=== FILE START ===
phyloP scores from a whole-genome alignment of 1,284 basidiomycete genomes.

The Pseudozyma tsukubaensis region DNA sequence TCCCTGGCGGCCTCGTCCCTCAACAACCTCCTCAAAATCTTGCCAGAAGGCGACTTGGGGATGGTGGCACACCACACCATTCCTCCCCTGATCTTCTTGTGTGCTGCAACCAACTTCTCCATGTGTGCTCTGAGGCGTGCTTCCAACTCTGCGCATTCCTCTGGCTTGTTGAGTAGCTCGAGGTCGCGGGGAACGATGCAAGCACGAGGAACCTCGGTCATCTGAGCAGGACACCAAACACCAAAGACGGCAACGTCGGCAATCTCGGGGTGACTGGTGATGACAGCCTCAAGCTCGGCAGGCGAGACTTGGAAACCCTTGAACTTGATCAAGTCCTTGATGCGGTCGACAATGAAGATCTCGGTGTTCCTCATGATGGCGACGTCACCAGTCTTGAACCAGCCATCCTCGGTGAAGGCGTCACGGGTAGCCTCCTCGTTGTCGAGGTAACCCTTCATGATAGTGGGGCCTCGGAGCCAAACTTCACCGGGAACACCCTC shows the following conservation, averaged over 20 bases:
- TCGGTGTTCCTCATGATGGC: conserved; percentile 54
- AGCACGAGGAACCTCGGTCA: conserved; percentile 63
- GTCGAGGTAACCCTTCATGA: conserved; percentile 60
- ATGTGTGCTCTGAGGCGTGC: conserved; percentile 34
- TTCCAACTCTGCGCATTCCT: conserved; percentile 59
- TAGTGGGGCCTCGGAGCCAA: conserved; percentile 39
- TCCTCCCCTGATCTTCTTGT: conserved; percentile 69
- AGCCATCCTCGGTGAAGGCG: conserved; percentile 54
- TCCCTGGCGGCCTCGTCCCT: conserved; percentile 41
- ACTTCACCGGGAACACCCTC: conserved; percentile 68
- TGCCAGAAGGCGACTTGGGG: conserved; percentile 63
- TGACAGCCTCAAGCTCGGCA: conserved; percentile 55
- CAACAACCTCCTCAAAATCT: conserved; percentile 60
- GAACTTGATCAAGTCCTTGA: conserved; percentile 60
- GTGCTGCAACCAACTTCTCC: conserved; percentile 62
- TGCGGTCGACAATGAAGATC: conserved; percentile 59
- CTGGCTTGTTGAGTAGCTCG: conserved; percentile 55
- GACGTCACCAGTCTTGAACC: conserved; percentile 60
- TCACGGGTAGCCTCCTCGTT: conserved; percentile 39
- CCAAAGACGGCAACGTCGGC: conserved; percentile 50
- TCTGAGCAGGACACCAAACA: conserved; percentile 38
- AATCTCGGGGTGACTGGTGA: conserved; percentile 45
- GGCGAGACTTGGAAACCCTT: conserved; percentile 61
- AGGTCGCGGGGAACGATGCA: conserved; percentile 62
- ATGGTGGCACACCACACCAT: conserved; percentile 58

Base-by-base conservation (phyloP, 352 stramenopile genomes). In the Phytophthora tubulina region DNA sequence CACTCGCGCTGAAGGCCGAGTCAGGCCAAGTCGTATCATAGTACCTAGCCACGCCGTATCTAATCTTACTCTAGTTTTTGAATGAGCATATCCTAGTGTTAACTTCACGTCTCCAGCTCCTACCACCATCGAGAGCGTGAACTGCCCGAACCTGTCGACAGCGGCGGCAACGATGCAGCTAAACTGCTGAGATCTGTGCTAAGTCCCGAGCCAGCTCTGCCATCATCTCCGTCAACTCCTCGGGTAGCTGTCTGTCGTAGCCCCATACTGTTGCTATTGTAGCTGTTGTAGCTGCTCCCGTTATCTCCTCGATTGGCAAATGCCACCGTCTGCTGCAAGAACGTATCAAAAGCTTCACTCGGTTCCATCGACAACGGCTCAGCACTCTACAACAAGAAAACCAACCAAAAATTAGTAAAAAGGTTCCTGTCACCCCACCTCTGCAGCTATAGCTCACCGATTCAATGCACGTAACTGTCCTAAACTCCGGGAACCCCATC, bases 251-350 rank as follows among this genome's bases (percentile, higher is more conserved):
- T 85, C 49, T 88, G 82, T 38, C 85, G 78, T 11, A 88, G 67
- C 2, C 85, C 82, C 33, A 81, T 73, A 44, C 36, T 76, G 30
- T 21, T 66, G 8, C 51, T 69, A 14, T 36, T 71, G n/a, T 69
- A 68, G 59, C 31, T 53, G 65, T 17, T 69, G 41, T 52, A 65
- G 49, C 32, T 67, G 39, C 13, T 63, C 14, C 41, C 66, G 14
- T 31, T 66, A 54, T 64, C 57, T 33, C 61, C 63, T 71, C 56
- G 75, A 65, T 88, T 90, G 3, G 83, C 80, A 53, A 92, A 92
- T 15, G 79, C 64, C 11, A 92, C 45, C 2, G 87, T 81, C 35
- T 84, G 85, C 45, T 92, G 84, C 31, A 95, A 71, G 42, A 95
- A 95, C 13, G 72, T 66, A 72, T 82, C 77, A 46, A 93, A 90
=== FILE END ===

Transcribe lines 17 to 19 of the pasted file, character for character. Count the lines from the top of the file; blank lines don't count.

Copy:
- GTGCTGCAACCAACTTCTCC: conserved; percentile 62
- TGCGGTCGACAATGAAGATC: conserved; percentile 59
- CTGGCTTGTTGAGTAGCTCG: conserved; percentile 55